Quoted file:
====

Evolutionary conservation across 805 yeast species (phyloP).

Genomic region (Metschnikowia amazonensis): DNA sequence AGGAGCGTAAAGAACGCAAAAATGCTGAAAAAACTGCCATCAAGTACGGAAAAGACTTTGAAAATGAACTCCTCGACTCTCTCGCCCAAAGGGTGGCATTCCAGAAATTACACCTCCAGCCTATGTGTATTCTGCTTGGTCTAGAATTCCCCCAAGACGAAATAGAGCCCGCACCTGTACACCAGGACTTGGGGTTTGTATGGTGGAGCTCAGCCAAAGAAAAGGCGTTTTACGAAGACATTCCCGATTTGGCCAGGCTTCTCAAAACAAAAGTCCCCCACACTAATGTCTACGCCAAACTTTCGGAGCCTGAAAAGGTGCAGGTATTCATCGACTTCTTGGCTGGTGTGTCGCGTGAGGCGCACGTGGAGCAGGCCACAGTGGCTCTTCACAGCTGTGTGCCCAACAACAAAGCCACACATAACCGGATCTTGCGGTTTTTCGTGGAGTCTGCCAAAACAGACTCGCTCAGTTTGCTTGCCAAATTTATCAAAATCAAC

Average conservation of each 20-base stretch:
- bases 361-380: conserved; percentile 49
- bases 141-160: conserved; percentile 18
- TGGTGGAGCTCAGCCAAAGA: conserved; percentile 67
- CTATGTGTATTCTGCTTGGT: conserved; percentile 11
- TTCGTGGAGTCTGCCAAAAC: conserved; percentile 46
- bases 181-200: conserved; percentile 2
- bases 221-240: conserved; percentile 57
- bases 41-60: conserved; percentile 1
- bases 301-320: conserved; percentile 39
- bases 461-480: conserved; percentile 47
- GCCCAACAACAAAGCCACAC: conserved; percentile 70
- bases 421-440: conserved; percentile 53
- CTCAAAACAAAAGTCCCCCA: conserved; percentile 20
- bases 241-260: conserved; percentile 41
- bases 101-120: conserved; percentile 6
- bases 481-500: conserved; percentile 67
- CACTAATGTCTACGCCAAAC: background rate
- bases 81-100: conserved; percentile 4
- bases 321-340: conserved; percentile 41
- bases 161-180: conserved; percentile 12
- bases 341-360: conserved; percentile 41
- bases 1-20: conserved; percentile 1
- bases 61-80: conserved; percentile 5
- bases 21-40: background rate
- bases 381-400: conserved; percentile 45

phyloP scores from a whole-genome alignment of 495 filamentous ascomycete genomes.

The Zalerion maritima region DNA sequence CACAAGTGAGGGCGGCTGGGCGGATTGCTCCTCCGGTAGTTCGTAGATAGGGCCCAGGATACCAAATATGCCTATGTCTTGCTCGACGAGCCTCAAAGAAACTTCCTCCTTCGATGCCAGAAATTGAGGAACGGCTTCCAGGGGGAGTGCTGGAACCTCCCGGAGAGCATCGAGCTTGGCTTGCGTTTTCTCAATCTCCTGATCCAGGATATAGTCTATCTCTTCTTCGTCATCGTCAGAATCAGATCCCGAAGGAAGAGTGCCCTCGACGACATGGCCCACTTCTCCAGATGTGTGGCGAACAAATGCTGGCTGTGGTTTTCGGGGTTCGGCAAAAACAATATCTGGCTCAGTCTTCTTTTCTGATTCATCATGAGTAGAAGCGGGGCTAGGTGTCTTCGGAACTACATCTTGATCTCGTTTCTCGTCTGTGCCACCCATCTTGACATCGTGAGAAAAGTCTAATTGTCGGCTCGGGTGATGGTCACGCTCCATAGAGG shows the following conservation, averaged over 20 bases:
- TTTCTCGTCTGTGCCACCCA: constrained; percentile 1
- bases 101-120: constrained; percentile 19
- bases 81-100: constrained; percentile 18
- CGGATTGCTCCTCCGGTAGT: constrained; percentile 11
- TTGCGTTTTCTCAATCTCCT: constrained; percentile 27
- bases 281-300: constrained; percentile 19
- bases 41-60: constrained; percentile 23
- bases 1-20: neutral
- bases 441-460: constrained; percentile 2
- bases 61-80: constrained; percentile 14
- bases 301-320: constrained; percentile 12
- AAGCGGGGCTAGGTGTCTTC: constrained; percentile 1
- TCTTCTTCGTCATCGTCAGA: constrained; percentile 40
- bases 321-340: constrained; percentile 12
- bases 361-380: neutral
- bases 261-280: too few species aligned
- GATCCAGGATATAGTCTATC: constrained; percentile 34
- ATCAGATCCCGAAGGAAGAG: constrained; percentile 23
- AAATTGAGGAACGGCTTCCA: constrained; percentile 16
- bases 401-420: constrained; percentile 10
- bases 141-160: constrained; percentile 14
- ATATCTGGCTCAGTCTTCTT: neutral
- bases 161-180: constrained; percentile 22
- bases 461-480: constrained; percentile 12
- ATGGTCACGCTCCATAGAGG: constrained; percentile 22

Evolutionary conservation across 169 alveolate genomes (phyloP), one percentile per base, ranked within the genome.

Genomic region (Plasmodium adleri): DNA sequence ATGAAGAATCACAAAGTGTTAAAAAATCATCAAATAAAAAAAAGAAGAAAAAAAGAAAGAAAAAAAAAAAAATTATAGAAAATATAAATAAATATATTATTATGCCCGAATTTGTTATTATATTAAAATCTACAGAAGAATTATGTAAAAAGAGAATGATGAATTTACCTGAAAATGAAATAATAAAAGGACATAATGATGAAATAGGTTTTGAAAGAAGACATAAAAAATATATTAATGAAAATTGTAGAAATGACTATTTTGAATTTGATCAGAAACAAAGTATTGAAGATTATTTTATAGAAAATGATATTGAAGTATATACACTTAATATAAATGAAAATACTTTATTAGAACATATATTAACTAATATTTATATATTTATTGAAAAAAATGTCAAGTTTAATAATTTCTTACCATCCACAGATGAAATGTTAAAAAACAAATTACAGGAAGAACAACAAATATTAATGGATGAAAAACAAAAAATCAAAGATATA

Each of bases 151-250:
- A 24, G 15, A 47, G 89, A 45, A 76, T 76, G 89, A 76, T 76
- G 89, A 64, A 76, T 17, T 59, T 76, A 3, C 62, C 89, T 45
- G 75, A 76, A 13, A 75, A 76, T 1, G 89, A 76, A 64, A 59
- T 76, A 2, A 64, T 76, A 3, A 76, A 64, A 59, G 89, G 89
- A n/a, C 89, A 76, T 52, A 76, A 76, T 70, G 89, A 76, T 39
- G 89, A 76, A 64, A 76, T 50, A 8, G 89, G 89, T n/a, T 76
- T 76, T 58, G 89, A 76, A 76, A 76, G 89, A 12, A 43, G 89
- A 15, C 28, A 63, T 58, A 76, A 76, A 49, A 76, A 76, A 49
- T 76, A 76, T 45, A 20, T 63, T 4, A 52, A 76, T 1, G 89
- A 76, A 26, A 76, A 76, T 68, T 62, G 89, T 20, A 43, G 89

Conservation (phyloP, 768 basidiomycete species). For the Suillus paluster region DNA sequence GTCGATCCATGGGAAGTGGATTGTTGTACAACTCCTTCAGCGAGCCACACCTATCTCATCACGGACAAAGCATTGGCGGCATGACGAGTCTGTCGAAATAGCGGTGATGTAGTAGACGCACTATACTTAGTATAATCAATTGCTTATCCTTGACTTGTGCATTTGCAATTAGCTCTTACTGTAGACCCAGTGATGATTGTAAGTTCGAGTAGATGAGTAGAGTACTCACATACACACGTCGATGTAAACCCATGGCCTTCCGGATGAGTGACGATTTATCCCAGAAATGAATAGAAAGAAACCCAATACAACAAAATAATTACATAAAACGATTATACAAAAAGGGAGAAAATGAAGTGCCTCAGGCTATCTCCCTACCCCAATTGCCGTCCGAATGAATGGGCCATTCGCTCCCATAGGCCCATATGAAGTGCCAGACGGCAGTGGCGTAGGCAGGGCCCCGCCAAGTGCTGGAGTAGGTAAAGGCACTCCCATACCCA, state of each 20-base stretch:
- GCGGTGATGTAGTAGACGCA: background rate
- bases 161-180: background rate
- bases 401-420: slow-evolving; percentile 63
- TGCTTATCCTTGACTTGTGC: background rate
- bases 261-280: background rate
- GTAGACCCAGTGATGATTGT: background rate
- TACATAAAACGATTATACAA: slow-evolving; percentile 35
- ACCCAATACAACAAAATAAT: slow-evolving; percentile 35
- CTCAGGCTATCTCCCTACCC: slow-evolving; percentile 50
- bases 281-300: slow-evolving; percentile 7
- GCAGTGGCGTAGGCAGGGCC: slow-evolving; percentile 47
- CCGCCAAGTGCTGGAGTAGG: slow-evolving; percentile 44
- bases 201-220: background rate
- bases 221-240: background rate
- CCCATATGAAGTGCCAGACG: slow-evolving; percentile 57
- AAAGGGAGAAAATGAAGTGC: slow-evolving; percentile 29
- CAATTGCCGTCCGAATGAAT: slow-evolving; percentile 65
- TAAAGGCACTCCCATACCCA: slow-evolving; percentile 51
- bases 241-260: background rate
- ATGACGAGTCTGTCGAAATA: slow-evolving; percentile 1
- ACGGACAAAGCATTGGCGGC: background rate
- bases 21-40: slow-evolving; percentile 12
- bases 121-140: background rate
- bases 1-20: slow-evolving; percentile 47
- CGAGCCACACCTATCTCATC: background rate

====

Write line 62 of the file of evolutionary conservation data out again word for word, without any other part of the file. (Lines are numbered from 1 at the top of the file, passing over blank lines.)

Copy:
- T 76, A 2, A 64, T 76, A 3, A 76, A 64, A 59, G 89, G 89